A typical startup entrepreneur has the duties of wearing multiple hats. They’re responsible for their finances by maintaining a positive cashflow. In order to stay in the black and make a profit, founders are also the main salesperson. For the sale to occur, the prospect needs to believe the leader is organized to deliver the good/services.
The daily grind is repeated over and over again. What may not be repeated are the efforts to increase your brand equity. Hence, why we say you have to promote your brand.
The value of a brand. From a consumer perspective, brand equity is based on consumer attitudes about positive brand attributes and favorable consequences of brand use. – AMA’s Definition
Some of the most common mistakes I see startups make in a sit-down meeting or networking event are the following:
1. Sharing Brand Logo– we all have short attention spans. I need something easy to affix my attention to take something from short-term to long-term memory. Unless you secure a contract in that initial meeting, the need for your firm’s services is relative to the relationship they remembered about you. The more simple it is, the better.
There was a time when brand names needed to have a symbolic meaning. Company names had to describe who they were and what they did. For example, one of my favorites is American Express‘ history. They’re known to be a credit card company to an exclusive group of qualified individuals. What’s pretty cool about their historical roots is that their goal was to transport goods in the mid-1800’s. Through a merger with a bank and some other tidbits of details, their pivot of services changed the way we view credit cards.
How can you show off your brand daily?
Can you be more efficient with your day if you had an app?
Does your brand have tangible swag to increase exposure?
2. Staying Active with Supporters– the responsibility to continue the pipeline of sales are vital to the success of the company. We look for different types of hacks like webinars, lunch and learns, and workshops to continue to master our craft. Well, there has to be a balance of also staying top of mind.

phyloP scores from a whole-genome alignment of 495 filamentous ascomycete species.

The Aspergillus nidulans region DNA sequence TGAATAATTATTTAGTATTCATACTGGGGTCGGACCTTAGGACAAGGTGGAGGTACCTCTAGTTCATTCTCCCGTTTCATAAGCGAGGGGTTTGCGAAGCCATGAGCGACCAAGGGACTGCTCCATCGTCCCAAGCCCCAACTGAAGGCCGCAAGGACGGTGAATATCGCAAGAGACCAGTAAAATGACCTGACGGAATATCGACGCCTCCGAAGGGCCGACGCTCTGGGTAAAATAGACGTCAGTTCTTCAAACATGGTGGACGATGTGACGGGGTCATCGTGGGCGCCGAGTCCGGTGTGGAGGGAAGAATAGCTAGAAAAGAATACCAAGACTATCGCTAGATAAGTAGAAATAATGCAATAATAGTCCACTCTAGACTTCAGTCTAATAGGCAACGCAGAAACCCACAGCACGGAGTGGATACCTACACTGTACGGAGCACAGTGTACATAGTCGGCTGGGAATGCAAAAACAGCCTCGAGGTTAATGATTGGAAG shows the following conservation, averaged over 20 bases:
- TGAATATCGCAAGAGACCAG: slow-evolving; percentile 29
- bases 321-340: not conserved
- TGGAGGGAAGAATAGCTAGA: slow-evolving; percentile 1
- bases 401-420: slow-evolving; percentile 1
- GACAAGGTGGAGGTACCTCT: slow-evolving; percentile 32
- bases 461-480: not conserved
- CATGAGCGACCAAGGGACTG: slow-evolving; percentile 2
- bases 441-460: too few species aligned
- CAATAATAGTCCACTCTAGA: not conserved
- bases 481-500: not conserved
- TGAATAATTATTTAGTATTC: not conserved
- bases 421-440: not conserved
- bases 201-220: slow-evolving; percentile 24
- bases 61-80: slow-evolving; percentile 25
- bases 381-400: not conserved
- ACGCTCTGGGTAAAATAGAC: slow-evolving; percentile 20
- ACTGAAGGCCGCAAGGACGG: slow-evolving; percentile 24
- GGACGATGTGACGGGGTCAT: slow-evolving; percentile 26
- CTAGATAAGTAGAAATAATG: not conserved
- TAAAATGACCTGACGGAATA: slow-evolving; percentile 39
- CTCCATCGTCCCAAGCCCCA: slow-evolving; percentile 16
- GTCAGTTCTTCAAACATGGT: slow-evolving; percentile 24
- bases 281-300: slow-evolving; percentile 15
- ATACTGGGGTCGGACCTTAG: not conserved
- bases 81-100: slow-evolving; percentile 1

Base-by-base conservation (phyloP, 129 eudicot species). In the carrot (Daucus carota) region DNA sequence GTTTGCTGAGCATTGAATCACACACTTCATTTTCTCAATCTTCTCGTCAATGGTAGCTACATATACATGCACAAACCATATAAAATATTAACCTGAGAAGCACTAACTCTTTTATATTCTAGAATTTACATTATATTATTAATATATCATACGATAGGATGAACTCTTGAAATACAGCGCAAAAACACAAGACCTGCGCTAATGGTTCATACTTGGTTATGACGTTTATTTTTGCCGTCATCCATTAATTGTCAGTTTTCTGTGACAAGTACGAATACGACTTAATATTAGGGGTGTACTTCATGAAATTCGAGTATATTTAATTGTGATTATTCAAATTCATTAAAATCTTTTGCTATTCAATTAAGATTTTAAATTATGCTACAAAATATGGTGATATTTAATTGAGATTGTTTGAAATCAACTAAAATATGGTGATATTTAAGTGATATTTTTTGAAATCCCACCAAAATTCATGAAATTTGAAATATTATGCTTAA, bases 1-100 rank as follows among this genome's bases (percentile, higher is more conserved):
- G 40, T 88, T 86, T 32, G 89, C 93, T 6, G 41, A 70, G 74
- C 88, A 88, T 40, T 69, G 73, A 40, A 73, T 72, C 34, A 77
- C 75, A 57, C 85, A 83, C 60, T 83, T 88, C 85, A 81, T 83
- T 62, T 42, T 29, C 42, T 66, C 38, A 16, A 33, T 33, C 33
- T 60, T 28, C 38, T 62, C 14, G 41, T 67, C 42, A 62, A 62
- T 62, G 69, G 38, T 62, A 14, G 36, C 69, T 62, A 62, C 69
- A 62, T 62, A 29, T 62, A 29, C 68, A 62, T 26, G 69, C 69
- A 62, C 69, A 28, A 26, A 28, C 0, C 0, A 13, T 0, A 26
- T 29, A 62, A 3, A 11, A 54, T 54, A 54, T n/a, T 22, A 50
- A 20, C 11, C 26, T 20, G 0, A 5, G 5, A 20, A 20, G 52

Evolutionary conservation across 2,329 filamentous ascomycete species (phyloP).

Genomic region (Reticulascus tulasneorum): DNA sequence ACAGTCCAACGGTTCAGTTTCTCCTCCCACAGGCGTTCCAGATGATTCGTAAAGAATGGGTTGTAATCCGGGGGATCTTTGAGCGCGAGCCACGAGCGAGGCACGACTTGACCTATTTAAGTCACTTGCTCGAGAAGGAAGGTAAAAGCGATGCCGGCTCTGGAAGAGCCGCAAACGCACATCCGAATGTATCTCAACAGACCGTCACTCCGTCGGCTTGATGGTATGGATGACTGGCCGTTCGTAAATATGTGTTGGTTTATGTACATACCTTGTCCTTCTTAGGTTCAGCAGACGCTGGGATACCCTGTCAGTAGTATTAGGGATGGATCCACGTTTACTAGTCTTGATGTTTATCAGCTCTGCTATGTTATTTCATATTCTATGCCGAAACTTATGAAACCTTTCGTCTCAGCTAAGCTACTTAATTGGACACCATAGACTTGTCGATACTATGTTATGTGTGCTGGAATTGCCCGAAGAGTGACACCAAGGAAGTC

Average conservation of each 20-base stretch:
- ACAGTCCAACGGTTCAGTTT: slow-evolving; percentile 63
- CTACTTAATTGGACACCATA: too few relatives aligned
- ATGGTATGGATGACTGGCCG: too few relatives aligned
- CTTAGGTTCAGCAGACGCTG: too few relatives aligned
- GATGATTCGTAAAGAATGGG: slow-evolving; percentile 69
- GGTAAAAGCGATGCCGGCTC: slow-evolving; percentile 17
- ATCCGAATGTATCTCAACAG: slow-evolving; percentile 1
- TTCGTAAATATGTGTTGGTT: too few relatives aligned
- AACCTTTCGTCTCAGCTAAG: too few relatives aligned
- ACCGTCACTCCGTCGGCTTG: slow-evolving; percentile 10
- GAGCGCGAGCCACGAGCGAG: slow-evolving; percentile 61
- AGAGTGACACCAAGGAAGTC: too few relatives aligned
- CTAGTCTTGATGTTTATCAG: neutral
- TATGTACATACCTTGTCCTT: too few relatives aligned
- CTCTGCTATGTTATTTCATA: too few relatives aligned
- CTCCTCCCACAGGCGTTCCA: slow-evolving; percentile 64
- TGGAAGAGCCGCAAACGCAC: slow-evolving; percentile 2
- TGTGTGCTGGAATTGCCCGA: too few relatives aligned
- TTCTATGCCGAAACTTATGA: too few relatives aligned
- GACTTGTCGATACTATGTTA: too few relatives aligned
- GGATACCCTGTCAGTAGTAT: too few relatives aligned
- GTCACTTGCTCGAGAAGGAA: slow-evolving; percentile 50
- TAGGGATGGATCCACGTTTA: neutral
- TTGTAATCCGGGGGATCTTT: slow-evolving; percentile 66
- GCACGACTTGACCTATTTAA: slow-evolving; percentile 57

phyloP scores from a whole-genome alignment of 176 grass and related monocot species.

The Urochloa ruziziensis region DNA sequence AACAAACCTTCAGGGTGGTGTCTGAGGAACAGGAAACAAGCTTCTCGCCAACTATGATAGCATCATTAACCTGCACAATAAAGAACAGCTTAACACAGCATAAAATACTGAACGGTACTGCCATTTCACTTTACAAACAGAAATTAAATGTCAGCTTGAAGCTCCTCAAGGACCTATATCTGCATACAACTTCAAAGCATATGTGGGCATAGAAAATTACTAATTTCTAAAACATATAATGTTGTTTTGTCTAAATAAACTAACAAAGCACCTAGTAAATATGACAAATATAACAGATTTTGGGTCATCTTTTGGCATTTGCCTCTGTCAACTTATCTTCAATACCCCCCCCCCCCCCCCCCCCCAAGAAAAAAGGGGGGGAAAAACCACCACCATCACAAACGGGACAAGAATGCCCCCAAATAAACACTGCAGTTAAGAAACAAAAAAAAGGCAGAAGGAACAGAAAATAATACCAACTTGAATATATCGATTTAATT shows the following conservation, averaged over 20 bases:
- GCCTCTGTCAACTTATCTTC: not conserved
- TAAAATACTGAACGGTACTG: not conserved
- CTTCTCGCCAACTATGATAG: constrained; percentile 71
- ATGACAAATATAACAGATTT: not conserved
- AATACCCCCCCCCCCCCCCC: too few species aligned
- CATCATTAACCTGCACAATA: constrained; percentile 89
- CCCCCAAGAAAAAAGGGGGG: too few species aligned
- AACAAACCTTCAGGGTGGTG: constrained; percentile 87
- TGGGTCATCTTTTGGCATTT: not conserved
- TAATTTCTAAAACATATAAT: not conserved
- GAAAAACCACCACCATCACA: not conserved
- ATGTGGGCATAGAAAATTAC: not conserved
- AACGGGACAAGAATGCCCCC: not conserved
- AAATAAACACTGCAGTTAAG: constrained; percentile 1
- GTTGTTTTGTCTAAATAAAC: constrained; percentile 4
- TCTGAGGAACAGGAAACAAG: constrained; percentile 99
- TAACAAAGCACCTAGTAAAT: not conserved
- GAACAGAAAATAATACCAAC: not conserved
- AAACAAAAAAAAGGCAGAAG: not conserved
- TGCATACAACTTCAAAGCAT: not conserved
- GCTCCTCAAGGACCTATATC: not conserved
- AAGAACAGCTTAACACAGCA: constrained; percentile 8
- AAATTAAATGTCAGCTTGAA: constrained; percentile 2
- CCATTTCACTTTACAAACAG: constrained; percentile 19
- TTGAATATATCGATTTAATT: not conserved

A simple and common way to stay engaged with supporters is newsletters. We send our newsletter out monthly. Retailers use mass mailings via the USPS mail channel disguised as coupons. Fast food restaurants love the LTO (aka, limited time offer) promotion strategy, or happy hour specials to keep customers as repeat buyers. Anyway to keep you (aka, the buyer) in the sales funnel is the goal- especially when you buy!
What’s the easiest way for you to stay top of mind with your supporters?
Do you just need to schedule 30 minutes to execute your promotion strategy?
Is there a way for non-clients to stay engaged with your brand?
3. Brand 24 hours a Day– this is probably the most simple one, but it kills me when companies don’t have a basic website to show off themselves. Since we live the 21st century, our world is digital. This baffles me when startups don’t have a simple domain with a splash page.
As I sit here and write my article, I have my cup of water from Starbucks. I see their logo for coffee and tea. Not only do I have their app installed on my iPhone, I’m a Gold Card member. They get a lot of my money because they were available to me 24 hours a day when I was in college.
How do you stay top of mind 24 hours?
Can anyone, more importantly, your supporters access your brand when they need it?
Are you available to your clients?
At the end of the day, you have to determine what’s best for your organization. Every startup is different. The struggle of maintaining the daily grind is real. To make it a bit easier, ensure you strategically promote your brand every day with minimal effort as possible.
I write this because my business is personal because this service is for the advancement of all humanity. My failures and successes are for your gain. No strings attached.
Nathan A. Webster, MBA
Consulting | Marketing | Websites